That’s an astute observation about the movie—and you could say many of the Coens’ films—subverting the laid-out expectations. As for my impression of Minnesota… talking with Minnesota Public Radio (who puts out good stuff about the show online) Noah Hawley said that he’s not so much trying to recreate the Minnesota or the Fargo that actually exists but the setting that was created on screen by the Coens. That’s sort of how I look at it first and foremost, before any of the rest. I’ve actually never been to Minnesota. Overall I imagine it as like the rest of the Midwest, but maybe a bit less easily excitable (see the colors on a recent map for evidence of this). Continue reading “It’s the Way You’re Unfriendly: A Conversation About Fargo and Minnesota and Fargo”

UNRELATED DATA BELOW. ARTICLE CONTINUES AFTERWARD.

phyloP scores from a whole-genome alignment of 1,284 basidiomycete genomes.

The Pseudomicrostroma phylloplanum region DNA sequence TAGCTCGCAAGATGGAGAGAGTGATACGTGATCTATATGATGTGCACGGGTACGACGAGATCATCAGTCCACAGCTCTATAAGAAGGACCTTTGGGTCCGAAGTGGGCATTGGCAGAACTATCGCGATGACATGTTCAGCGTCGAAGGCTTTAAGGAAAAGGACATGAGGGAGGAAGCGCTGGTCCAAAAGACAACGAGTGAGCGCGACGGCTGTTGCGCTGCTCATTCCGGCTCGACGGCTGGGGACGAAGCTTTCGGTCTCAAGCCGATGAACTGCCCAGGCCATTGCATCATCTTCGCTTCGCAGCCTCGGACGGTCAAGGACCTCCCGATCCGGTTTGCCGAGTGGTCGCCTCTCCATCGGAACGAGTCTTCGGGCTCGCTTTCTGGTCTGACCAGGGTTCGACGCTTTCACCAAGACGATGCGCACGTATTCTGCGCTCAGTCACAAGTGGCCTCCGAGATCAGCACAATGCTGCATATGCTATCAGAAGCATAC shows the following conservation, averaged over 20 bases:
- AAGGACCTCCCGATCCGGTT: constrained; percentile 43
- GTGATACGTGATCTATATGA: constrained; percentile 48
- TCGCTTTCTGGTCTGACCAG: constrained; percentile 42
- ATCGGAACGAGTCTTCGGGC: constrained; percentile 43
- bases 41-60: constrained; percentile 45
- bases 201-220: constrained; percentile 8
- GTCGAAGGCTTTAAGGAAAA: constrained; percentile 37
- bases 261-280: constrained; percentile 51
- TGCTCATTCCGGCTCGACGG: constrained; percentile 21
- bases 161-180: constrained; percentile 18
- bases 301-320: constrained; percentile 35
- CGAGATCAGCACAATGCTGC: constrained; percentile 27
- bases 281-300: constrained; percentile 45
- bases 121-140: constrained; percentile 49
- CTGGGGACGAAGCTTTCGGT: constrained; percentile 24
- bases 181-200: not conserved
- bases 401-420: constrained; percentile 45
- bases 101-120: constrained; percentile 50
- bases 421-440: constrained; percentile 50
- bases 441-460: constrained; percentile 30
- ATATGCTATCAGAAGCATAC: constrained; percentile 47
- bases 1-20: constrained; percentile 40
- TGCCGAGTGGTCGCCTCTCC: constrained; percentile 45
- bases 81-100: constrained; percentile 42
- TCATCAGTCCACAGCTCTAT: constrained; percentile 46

Why This Website Displays No Ads

You may wonder—or perhaps you may not—why this blog displays no ads. Nothing encouraging you to go to other sites, nothing in this margins, nothing at the bottom of the page. You will not be nudged toward fantasy sports, discount shopping, weight loss remedies, or ways to make extra money by working at home. I do not have an “Around the Web” section. The only pop-up is something encouraging you to subscribe to my email list.

Now, I’m not saying this to congratulate myself, or to tell you how lucky you are. I’m telling you this because I want you, dear reader, to buy my books. Continue reading “Why This Website Displays No Ads”

Beware the Jabberwock: A Conversation About Fargo and the Art of the Homage

Say what you want about the impending year 2017, but there is one thing we know it will bring us: a new season of Fargo, the quasi-anthology television masterpiece from Noah Hawley and FX.

A few months ago, I reached out to blogger and Fargo (the show, not the place) super fan Zach Ellin to see if he would be interested in conversing about what exactly makes Fargo so good, including literary references, fan theories, politics, and more.